MDMA researchers finally given green light to study its effects on anxiety, and it could be legal by 2021
Despite the growing body of evidence that suggests certain psychedelics like MDMA, LSD and psilocybin could have legitimate potential in the treatment of various mental health disorders, most hallucinogens remain classified as Schedule 1 drugs, something that severely limits scientist's capacity to research their benefits. Even in light of a recent deluge of studies that found no association between psychedelic use and mental illness, it remains difficult for society to shake the belief that they turn your brain into a swarming clump of centipedes and sadness.
But, perhaps the dogged efforts by psychopharmacologists to demonstrate that psychedelics are a legitimate form of mental health medicine are finally paying off. Recently, it seems like governmental and societal attitudes towards medicinal psychedelics are shifting, and nowhere is this more relevant than in the world of MDMA research. Turns out, the typically-conservative U.S. Drug Enforcement Administration has just given the go-ahead for the first clinical MDMA trial to be conducted in what's been a bit of a dry spell for hallucinogenic research. The trial in question will investigate the use of MDMA in treating anxiety in those with life-threatening illnesses.
... Which is of course what it was used for prior to its classification as a Schedule 1 drug in 1985. Before that, MDMA was actually used in combination with psychotherapy in the treatment of a wide assortment of psychological problems, such as neuroses and post-traumatic stress disorder (PTSD). Afterwards, MDMA research came to a virtual standstill as difficulties in gaining approval and funding for clinical research on Schedule 1 drugs meant studies could no longer be conducted. Sad face :(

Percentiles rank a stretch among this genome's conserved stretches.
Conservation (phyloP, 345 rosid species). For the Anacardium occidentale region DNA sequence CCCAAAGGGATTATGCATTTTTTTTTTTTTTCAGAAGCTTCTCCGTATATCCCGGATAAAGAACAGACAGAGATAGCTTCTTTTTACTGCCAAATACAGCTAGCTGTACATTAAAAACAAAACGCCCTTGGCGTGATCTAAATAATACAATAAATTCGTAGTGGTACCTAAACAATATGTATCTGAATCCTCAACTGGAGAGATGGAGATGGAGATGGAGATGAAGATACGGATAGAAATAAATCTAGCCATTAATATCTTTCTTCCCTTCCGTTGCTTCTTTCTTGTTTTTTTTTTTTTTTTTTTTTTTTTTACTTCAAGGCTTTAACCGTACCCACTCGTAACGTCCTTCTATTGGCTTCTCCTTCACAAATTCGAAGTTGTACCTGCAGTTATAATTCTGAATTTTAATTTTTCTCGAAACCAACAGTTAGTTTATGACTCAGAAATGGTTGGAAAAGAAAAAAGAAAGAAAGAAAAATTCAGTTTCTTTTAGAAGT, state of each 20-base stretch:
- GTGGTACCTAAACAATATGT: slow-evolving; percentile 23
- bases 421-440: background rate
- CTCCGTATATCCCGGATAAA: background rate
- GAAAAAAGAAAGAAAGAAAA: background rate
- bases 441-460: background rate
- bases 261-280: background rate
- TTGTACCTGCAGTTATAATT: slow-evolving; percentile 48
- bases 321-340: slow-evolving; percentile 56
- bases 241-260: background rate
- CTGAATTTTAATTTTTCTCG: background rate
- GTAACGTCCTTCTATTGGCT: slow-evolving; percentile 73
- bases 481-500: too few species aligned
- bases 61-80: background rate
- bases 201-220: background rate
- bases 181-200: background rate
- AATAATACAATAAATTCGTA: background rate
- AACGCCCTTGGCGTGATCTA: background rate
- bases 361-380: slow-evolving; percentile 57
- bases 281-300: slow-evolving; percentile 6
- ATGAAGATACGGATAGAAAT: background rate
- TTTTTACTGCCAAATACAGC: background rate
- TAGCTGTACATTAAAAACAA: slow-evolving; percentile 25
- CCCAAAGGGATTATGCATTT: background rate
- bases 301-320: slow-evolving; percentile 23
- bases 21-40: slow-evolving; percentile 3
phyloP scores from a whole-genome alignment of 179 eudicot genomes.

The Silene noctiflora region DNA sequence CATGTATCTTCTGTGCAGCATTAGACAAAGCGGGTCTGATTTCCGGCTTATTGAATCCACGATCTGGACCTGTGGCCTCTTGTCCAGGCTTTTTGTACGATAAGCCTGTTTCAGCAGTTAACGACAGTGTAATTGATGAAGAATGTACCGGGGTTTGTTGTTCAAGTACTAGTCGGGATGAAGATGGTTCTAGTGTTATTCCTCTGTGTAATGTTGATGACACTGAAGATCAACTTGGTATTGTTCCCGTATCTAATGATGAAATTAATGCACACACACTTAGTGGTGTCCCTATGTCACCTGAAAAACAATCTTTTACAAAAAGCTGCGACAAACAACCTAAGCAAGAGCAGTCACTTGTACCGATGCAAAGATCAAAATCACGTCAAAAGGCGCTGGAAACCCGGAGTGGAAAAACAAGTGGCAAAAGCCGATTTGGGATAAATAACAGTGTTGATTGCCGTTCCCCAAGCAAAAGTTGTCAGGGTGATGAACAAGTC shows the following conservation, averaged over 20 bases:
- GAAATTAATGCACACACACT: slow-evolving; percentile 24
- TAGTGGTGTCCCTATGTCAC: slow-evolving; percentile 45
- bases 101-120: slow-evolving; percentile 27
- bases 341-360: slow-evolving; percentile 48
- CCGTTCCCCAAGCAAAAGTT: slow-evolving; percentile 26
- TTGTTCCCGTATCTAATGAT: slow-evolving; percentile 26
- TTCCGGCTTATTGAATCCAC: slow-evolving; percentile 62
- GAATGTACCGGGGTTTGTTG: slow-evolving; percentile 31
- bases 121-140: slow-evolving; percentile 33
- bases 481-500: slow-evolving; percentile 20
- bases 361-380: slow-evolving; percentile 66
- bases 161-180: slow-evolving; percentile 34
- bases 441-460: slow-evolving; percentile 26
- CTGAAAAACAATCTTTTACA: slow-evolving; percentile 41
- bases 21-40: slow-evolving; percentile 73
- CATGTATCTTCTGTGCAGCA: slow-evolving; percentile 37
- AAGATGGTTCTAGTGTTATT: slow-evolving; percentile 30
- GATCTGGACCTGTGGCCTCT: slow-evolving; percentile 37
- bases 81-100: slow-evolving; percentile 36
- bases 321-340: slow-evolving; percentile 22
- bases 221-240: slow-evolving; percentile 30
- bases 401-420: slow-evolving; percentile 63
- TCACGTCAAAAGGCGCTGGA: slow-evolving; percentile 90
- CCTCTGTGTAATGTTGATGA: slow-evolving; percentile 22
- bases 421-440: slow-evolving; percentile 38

Later on, in 2000, investigations began to pick up when the California-based nonprofit research group MAPS (Multidisciplinary Association for Psychedelic Studies) began to conduct pilot studies on the safety and efficacy of MDMA in the treatment of PTSD, alongside psychotherapy. Their research concluded that not only was MDMA was well-tolerated and free of most side effects, but that it also resulted in significant clinical improvement in many psychological conditions like depression, anxiety, and smoking cessation.
Furthermore, those who received MDMA treatment remained symptom-free in follow-up studies. Today, these same psychedelic pioneers will conduct a small trial on the potential use of MDMA for the treatment of anxiety in those with life-threatening illnesses like cancer or ALS.
During the trial, a small population of 18 people will be given several months of psychotherapy alongside occasional administration of MDMA in some sessions. The trial will be conducted in a psychologist’s office rather than a hospital, the intention being to offer some sort of non-clinical setting in which people react more naturally to the drug. Hopefully, the MDMA will enhance the effects of psychotherapy and allow the patients to confront their situation more clearly, offering a sense of calm and trust.
“In a psychotherapeutic context, MDMA has been reported to help subjects lower their psychological defenses and enhance their ability to process difficult emotions,” Brad Burge, communications director for MAPS, told Huffington Post. “It may also increase the sense of trust between subjects and the therapist.”
Of course, if you'll notice, the trail isn't set up to observe the effect of MDMA alone on anxiety, which feels like a remnant of societal distrust of psychedelic use. But still ... it's something.
In addition to their research on MDMA, MAPS also hopes their efforts and findings will raise around $20 million to make MDMA into an FDA-approved prescription drug by 2021. That means that it's wholly possible that on your cancerous death bed, you could be raving to Diplo while you surf the euphoria of MDMA. Not bad, science. Not bad.